For as poorly as Seattle's offense played, its defense played nearly that well. The Packers settled for field goals twice inside the 5-yard line, didn't turn any of Wilson's interceptions into touchdowns and coughed the ball up two times themselves. Mason Crosby, who was perfect on five field-goal attempts, was probably Green Bay's most reliable weapon.

Rodgers, noticeably gimpy from the outset, struggled all game to get going. He threw two interceptions and his 178 yards came on 34 attempts, good for only 5.2 a throw. His quarterback rating of 55.8 was the second-worst of his playoff career and just the third time he's been below 90 in a January contest. Rodgers' longest pass completion was 23 yards, and it was his only throw longer than 15 yards. 

The Packers as a team gained 306 yards, a minuscule number for Football Outsiders' top-ranked offense. 

"Our defense sets this team's tone," Seattle linebacker K.J. Wright told Jim Corbett of USA Today on Friday. "Twenty years from now, you can look back on this defense and say, 'Those guys were one of the best.' … It's a defense full of leaders, all-pros and Pro Bowlers, a defense that plays together and for each other."

The Packers found arguably the most success on the ground. Lacy finished with 73 yards on 21 carries, and James Starks busted open a key 32-yard run in the fourth quarter that sparked a field-goal drive. Green Bay's 4.5 yards per carry as a team were a full yard better than Seattle's regular-season rate.

"I think with Eddie Lacy, I don't think there's a lot of people who want to tackle him," Packers coach Mike McCarthy told reporters during the week. "He's playing at an extremely high level. He's playing the best football of his two-year career. His ability to be a three-down player. He is of primary importance to us and he has delivered."

On the other side, Marshawn Lynch turned in a typically brilliant performance. He rushed for 157 yards, gashing the Packers on read-option looks in particular. His 24-yard touchdown run with 1:25 remaining gave Seattle its first lead of the game and inspired a redux of his not-so-appropriate-for-children touchdown dance. 

Outside the first-half turnovers, the game largely followed an expected template. The second half fell much closer in line with what everyone saw on film, with Seattle slowing down the Green Bay offense and moving the ball in a solid, controlled pace.

The only thing that really went wrong in the final 30 minutes for Seattle was Richard Sherman suffering an arm injury. Sherman's status for the Super Bowl may be the thing the Seahawks have to worry about most over the next two weeks. The Pro Bowler was in obvious pain and received treatment on the sideline after every possession despite staying in the game.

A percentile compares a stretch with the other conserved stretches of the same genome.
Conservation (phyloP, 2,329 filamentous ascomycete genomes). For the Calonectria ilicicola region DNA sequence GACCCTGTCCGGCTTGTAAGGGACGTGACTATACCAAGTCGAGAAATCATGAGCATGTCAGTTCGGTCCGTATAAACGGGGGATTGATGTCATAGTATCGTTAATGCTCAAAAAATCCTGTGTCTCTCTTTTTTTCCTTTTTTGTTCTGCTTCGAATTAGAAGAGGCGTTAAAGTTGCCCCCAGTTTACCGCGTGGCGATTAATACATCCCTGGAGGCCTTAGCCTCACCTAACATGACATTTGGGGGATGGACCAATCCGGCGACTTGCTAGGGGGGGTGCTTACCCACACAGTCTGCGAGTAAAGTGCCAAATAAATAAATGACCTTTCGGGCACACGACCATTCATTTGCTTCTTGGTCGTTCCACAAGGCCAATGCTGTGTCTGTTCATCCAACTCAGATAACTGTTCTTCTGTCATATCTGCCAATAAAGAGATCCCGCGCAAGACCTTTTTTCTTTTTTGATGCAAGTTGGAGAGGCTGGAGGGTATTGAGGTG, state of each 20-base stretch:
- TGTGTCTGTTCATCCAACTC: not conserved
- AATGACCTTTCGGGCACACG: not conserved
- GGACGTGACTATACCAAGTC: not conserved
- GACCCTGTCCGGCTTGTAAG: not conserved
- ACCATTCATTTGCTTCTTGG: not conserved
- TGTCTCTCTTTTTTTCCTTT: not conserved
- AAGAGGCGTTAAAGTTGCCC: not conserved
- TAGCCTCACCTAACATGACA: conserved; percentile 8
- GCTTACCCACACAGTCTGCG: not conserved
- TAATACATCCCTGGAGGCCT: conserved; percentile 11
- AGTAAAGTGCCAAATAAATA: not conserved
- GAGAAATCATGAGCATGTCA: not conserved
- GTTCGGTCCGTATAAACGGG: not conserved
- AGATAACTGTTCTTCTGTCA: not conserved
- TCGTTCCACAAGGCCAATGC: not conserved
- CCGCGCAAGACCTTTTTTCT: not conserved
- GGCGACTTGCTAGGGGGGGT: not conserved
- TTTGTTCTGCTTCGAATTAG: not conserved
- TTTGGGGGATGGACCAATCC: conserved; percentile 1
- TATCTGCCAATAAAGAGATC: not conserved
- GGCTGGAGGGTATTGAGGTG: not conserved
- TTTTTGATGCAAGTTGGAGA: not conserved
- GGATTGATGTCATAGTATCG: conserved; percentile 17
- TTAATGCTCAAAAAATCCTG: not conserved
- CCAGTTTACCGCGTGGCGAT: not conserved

That said, it would be a surprise to see him sit out the Super Bowl with the history of a repeat on the line. 

With Wilson due for a massive new contract after the season, the Seahawks are going to have to make tough decisions about veteran players. Lynch's exit has been rumored, and a number of key contributors are set to hit the open market. Cutting costs to facilitate deals for Wilson, Sherman and Earl Thomas is a reality of the business. This will probably be the deepest this core of players ever is going forward.

In two weeks, we'll get to see whether they take advantage. For now, the Seahawks celebrate as a team whose performance Sunday was historic. If they become repeat Super Bowl champions in two weeks, it will be even more so.

Follow Tyler Conway (@tylerconway22) on Twitter

Related

    Report: Zeke May Hold Out for New Deal

    NFL logo
    NFL

    Report: Zeke May Hold Out for New Deal

    Timothy Rapp
    via Bleacher Report

    Martavis Bryant Applies for Reinstatement

    NFL logo
    NFL

    Martavis Bryant Applies for Reinstatement

    Scott Polacek
    via Bleacher Report

    Players Not in Uniform Banned from Leaving Sideline to Celebrate

    NFL logo
    NFL

    Players Not in Uniform Banned from Leaving Sideline to Celebrate

    Charean Williams
    via ProFootballTalk

    Report: Clowney Won't Get Long-Term Deal

    NFL logo
    NFL

    Report: Clowney Won't Get Long-Term Deal

    Timothy Rapp
    via Bleacher Report